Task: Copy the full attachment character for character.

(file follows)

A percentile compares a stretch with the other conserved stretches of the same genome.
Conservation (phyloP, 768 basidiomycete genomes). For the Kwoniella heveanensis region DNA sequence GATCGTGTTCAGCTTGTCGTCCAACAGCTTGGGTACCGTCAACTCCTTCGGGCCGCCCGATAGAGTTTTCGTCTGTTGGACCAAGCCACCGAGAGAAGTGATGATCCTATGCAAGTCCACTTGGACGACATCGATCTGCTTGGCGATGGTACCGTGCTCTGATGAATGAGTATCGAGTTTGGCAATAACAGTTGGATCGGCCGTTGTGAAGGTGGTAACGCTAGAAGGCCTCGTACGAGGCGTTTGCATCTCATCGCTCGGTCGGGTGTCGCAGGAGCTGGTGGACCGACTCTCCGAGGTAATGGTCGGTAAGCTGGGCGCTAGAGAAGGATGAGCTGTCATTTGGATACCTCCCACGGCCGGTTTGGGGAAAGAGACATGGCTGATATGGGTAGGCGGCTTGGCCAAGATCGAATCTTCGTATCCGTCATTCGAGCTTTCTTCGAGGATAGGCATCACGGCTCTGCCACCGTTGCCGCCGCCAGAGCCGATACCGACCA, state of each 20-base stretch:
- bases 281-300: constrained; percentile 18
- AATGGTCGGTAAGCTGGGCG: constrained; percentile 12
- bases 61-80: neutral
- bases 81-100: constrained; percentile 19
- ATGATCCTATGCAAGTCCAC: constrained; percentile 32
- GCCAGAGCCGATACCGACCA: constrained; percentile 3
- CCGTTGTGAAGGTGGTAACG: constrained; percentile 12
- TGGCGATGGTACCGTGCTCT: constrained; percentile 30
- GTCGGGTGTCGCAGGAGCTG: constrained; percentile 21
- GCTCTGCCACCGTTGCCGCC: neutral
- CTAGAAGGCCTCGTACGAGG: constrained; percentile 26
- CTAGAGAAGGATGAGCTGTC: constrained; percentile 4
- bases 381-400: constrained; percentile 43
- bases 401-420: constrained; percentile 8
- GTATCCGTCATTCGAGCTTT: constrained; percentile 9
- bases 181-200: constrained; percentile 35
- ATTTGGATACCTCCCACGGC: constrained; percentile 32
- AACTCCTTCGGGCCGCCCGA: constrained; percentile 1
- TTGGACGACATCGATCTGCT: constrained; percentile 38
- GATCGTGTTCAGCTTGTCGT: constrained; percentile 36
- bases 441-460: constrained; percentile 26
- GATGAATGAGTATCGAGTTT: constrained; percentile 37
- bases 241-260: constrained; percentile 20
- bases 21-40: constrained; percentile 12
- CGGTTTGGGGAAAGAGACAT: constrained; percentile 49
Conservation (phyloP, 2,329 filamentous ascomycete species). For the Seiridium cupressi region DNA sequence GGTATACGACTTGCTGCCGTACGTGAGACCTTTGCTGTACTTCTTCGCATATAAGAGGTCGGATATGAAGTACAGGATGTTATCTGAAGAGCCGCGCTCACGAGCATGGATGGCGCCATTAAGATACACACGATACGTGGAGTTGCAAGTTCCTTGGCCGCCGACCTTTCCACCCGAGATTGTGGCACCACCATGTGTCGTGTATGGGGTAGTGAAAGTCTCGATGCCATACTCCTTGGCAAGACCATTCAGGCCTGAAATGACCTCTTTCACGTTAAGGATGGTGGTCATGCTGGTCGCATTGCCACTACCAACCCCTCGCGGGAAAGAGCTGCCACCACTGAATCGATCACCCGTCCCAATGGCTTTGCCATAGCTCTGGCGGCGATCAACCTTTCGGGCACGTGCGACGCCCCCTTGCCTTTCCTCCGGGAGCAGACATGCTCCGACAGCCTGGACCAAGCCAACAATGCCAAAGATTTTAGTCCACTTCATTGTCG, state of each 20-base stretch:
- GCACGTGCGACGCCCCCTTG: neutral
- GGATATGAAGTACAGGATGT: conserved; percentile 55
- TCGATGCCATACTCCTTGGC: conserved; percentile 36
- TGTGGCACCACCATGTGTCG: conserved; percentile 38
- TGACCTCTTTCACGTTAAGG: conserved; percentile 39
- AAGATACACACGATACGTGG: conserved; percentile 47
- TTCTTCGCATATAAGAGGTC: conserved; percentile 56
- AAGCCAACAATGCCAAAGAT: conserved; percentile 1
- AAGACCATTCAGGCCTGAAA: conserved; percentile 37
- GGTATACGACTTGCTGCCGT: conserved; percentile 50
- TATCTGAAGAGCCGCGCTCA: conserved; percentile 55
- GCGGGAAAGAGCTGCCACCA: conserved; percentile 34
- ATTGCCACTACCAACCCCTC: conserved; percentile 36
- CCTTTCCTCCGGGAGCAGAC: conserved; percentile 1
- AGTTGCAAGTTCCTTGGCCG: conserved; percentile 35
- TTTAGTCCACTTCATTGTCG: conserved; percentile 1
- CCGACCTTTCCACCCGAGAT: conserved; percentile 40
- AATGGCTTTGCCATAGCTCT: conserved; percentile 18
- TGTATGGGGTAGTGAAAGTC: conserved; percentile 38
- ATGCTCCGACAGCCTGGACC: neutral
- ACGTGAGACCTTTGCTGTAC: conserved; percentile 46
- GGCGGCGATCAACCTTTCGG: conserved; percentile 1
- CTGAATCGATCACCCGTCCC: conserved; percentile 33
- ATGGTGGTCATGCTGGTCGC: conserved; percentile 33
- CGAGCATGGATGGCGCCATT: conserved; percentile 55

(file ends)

A percentile compares a stretch with the other conserved stretches of the same genome.
Conservation (phyloP, 768 basidiomycete genomes). For the Kwoniella heveanensis region DNA sequence GATCGTGTTCAGCTTGTCGTCCAACAGCTTGGGTACCGTCAACTCCTTCGGGCCGCCCGATAGAGTTTTCGTCTGTTGGACCAAGCCACCGAGAGAAGTGATGATCCTATGCAAGTCCACTTGGACGACATCGATCTGCTTGGCGATGGTACCGTGCTCTGATGAATGAGTATCGAGTTTGGCAATAACAGTTGGATCGGCCGTTGTGAAGGTGGTAACGCTAGAAGGCCTCGTACGAGGCGTTTGCATCTCATCGCTCGGTCGGGTGTCGCAGGAGCTGGTGGACCGACTCTCCGAGGTAATGGTCGGTAAGCTGGGCGCTAGAGAAGGATGAGCTGTCATTTGGATACCTCCCACGGCCGGTTTGGGGAAAGAGACATGGCTGATATGGGTAGGCGGCTTGGCCAAGATCGAATCTTCGTATCCGTCATTCGAGCTTTCTTCGAGGATAGGCATCACGGCTCTGCCACCGTTGCCGCCGCCAGAGCCGATACCGACCA, state of each 20-base stretch:
- bases 281-300: constrained; percentile 18
- AATGGTCGGTAAGCTGGGCG: constrained; percentile 12
- bases 61-80: neutral
- bases 81-100: constrained; percentile 19
- ATGATCCTATGCAAGTCCAC: constrained; percentile 32
- GCCAGAGCCGATACCGACCA: constrained; percentile 3
- CCGTTGTGAAGGTGGTAACG: constrained; percentile 12
- TGGCGATGGTACCGTGCTCT: constrained; percentile 30
- GTCGGGTGTCGCAGGAGCTG: constrained; percentile 21
- GCTCTGCCACCGTTGCCGCC: neutral
- CTAGAAGGCCTCGTACGAGG: constrained; percentile 26
- CTAGAGAAGGATGAGCTGTC: constrained; percentile 4
- bases 381-400: constrained; percentile 43
- bases 401-420: constrained; percentile 8
- GTATCCGTCATTCGAGCTTT: constrained; percentile 9
- bases 181-200: constrained; percentile 35
- ATTTGGATACCTCCCACGGC: constrained; percentile 32
- AACTCCTTCGGGCCGCCCGA: constrained; percentile 1
- TTGGACGACATCGATCTGCT: constrained; percentile 38
- GATCGTGTTCAGCTTGTCGT: constrained; percentile 36
- bases 441-460: constrained; percentile 26
- GATGAATGAGTATCGAGTTT: constrained; percentile 37
- bases 241-260: constrained; percentile 20
- bases 21-40: constrained; percentile 12
- CGGTTTGGGGAAAGAGACAT: constrained; percentile 49
Conservation (phyloP, 2,329 filamentous ascomycete species). For the Seiridium cupressi region DNA sequence GGTATACGACTTGCTGCCGTACGTGAGACCTTTGCTGTACTTCTTCGCATATAAGAGGTCGGATATGAAGTACAGGATGTTATCTGAAGAGCCGCGCTCACGAGCATGGATGGCGCCATTAAGATACACACGATACGTGGAGTTGCAAGTTCCTTGGCCGCCGACCTTTCCACCCGAGATTGTGGCACCACCATGTGTCGTGTATGGGGTAGTGAAAGTCTCGATGCCATACTCCTTGGCAAGACCATTCAGGCCTGAAATGACCTCTTTCACGTTAAGGATGGTGGTCATGCTGGTCGCATTGCCACTACCAACCCCTCGCGGGAAAGAGCTGCCACCACTGAATCGATCACCCGTCCCAATGGCTTTGCCATAGCTCTGGCGGCGATCAACCTTTCGGGCACGTGCGACGCCCCCTTGCCTTTCCTCCGGGAGCAGACATGCTCCGACAGCCTGGACCAAGCCAACAATGCCAAAGATTTTAGTCCACTTCATTGTCG, state of each 20-base stretch:
- GCACGTGCGACGCCCCCTTG: neutral
- GGATATGAAGTACAGGATGT: conserved; percentile 55
- TCGATGCCATACTCCTTGGC: conserved; percentile 36
- TGTGGCACCACCATGTGTCG: conserved; percentile 38
- TGACCTCTTTCACGTTAAGG: conserved; percentile 39
- AAGATACACACGATACGTGG: conserved; percentile 47
- TTCTTCGCATATAAGAGGTC: conserved; percentile 56
- AAGCCAACAATGCCAAAGAT: conserved; percentile 1
- AAGACCATTCAGGCCTGAAA: conserved; percentile 37
- GGTATACGACTTGCTGCCGT: conserved; percentile 50
- TATCTGAAGAGCCGCGCTCA: conserved; percentile 55
- GCGGGAAAGAGCTGCCACCA: conserved; percentile 34
- ATTGCCACTACCAACCCCTC: conserved; percentile 36
- CCTTTCCTCCGGGAGCAGAC: conserved; percentile 1
- AGTTGCAAGTTCCTTGGCCG: conserved; percentile 35
- TTTAGTCCACTTCATTGTCG: conserved; percentile 1
- CCGACCTTTCCACCCGAGAT: conserved; percentile 40
- AATGGCTTTGCCATAGCTCT: conserved; percentile 18
- TGTATGGGGTAGTGAAAGTC: conserved; percentile 38
- ATGCTCCGACAGCCTGGACC: neutral
- ACGTGAGACCTTTGCTGTAC: conserved; percentile 46
- GGCGGCGATCAACCTTTCGG: conserved; percentile 1
- CTGAATCGATCACCCGTCCC: conserved; percentile 33
- ATGGTGGTCATGCTGGTCGC: conserved; percentile 33
- CGAGCATGGATGGCGCCATT: conserved; percentile 55